Can I file for a Loan Modification on My Own?

by tammy on March 19, 2010

Generally speaking, up front requests for loan modifications do not require anyone to “file” anything and can – at least in theory – be as simple as a discussion and negotiation between yourself and your lender. Asking for, or negotiating for, a basic modification of the terms of your mortgage loan is not an “official” process and there is nothing preventing anyone from asking their lender for such a modification at any time or for any reason. Of course the lender is also free to respond as they see fit either and they are under no obligation to even listen to your request, much less act on it.

If your mortgage is owned by a specific institution and you have a long history with that institution and are considered a preferred customer, there is no reason not to approach the idea of requesting a loan modification personally. Further, if you can thoroughly document the financial distress that has inspired the request and the property is not hugely in demand, it is entirely possible that you and your lender can come to terms with one another without the help of third parties, though it is always prudent to have an attorney review the finalized documentation before signing anything.

If you are applying a loan modification using the Making Home Affordable program offered by the U.S. Department of Housing and Urban Affairs (HUD), the process is much more formal and regulated. Assuming you qualify for loan modification under this program, there is a very strict process that has to be followed which involves filling out an application and providing a lot of other subsidiary information to your lender. However, if you are willing to take a few hours to carefully review the program and follow the instructions provided on its website (makinghomeaffordable.gov) you can still do this without the assistance of any third parties.

However, if your mortgage is owned by an entity other than the one that services the mortgage, like a trust, then the process can be much more difficult. Despite the fact that it may be in the mortgage holder’s best interest to accept a loan modification, it usually is not in the best interests of the servicing company which usually makes more money through foreclosure and stand to get nothing from a modification of the original mortgage loan. In these cases, especially after an initial up-front request for a loan modification has been refused, hiring an attorney with experience in loan modification can make all of the difference. While most servicing companies get extra money if they have to deal with defaults or foreclosures; they usually have to handle expenses stemming from borrower initiated litigation themselves. Therefore, being represented by an attorney provides a much stronger incentive for the servicing company to come to terms with the borrower.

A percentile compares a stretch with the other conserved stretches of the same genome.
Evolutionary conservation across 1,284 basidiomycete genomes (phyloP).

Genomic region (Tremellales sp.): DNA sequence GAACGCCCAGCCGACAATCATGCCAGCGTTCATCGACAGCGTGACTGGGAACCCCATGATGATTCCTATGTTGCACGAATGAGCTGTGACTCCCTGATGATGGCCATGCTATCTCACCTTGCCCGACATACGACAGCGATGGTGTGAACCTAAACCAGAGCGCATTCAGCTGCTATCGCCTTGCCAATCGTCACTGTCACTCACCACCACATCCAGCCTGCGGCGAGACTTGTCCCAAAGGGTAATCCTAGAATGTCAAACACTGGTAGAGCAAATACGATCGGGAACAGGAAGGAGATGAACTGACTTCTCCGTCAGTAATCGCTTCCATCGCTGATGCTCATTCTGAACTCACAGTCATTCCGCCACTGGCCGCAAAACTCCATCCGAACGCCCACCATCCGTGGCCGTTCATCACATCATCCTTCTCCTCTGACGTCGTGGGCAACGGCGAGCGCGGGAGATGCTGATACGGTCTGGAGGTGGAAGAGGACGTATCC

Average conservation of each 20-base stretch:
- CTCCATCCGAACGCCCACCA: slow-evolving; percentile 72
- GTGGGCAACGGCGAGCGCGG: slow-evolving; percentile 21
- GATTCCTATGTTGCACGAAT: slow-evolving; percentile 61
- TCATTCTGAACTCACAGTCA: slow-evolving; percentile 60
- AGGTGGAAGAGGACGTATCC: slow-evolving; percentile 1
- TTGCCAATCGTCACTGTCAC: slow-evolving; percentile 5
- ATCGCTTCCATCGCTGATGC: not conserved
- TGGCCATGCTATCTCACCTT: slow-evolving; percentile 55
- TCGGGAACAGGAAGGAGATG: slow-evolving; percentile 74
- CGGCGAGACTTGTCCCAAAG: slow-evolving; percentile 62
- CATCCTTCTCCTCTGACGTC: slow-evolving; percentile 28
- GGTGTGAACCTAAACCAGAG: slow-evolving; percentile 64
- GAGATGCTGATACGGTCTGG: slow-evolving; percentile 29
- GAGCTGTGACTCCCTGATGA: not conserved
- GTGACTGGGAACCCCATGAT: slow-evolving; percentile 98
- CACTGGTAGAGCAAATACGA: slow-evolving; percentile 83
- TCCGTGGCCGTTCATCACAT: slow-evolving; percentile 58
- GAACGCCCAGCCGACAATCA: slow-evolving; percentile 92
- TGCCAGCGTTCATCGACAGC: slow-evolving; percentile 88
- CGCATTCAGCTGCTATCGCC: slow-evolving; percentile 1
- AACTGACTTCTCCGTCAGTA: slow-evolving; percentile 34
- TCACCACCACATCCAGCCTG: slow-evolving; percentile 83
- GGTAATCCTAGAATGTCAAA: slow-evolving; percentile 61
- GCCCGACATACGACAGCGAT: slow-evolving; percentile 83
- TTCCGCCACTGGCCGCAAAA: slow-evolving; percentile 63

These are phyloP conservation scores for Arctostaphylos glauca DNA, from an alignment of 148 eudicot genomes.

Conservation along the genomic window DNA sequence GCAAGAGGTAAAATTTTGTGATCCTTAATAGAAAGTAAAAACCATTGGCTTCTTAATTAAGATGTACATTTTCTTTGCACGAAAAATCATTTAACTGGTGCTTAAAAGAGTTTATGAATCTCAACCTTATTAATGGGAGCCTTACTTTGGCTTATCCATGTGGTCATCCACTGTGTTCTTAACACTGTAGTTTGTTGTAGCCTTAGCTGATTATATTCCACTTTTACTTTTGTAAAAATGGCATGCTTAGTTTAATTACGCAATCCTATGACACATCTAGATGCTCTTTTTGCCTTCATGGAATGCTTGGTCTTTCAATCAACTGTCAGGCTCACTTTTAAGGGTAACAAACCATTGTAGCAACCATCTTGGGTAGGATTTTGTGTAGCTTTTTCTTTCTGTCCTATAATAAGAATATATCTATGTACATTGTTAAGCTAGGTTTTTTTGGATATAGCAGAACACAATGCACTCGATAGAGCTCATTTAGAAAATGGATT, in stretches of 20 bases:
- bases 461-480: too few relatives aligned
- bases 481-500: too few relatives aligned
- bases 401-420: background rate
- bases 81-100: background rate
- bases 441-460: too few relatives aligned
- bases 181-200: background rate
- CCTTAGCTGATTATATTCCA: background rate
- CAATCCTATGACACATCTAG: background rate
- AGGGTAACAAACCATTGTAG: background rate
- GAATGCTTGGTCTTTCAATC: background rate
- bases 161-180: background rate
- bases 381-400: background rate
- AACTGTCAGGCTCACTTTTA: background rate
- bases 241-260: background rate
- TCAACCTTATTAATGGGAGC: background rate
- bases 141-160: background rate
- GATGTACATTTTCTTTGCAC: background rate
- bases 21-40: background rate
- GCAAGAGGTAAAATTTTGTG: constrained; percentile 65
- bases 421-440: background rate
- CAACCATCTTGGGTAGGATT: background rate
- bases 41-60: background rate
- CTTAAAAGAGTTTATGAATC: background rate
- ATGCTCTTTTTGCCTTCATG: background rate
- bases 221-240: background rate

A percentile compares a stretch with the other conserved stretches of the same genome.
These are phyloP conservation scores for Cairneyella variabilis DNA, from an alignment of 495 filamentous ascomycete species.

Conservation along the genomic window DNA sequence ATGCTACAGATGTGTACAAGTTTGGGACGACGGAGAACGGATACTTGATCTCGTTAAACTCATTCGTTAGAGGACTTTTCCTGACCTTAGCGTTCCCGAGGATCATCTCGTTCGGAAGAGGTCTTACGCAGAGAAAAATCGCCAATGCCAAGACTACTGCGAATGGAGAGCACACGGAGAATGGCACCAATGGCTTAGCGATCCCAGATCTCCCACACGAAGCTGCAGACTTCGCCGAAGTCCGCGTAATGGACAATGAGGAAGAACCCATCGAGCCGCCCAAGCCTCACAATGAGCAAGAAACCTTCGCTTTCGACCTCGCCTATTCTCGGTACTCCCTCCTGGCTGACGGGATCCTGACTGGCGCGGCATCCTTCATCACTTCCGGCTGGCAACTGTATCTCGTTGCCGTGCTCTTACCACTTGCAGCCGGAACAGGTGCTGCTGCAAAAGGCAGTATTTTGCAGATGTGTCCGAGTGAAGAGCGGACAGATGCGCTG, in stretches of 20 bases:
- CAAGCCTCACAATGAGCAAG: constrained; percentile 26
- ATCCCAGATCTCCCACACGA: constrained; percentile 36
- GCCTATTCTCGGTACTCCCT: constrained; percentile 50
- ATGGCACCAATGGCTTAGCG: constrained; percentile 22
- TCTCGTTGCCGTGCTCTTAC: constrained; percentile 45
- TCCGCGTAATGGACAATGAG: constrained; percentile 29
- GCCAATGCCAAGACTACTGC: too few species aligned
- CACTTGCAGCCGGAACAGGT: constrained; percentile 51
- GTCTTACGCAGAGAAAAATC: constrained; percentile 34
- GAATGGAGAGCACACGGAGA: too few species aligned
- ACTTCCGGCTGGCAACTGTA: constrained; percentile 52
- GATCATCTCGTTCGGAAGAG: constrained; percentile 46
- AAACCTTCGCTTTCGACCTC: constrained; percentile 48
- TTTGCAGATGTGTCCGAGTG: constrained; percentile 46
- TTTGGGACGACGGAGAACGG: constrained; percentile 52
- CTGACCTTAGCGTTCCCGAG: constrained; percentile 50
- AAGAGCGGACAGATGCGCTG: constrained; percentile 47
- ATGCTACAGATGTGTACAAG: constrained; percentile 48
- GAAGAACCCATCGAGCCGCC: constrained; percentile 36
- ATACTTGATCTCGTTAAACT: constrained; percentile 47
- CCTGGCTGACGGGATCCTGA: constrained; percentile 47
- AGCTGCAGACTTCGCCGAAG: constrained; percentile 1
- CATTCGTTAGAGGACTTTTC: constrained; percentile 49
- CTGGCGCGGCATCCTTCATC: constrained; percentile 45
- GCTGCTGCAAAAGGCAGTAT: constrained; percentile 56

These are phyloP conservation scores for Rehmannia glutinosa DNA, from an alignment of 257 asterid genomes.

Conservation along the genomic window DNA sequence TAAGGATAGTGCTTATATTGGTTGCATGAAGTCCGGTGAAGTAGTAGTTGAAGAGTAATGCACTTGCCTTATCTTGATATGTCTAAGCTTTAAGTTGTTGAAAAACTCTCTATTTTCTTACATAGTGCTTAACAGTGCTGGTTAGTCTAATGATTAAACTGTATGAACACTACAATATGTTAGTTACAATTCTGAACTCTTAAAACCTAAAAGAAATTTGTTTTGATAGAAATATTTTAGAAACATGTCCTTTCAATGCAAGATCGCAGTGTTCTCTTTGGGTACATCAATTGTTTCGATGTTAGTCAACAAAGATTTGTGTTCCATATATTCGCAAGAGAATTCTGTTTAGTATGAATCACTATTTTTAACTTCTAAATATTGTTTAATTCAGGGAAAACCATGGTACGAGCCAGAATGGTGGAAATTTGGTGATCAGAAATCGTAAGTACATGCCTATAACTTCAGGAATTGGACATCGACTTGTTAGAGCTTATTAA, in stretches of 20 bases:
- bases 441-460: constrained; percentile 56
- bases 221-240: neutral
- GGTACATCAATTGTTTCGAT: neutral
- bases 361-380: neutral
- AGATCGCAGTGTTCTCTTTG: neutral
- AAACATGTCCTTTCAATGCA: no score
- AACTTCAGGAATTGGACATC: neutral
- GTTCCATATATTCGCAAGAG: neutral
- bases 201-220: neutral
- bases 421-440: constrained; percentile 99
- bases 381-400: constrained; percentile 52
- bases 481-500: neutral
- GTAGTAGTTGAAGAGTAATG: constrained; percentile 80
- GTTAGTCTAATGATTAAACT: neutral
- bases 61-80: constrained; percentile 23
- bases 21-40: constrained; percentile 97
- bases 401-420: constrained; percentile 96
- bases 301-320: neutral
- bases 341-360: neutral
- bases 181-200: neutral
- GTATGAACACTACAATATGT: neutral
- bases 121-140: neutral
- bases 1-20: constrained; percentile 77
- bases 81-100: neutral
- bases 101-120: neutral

As a general rule of thumb, if the borrower decides that they need the assistance of an expert, they should look for proper attorneys over many of the “specialists” that advertise online and have no verifiable experience. Properly licensed attorneys tend to carry much more weight with the servicing companies since they involvement at least implies the threat of potential legal action in the future. Further, attorneys are much more likely to be familiar with common legal loopholes and more likely to catch sneaky measures added to the terms of a loan modification by the serving agents.

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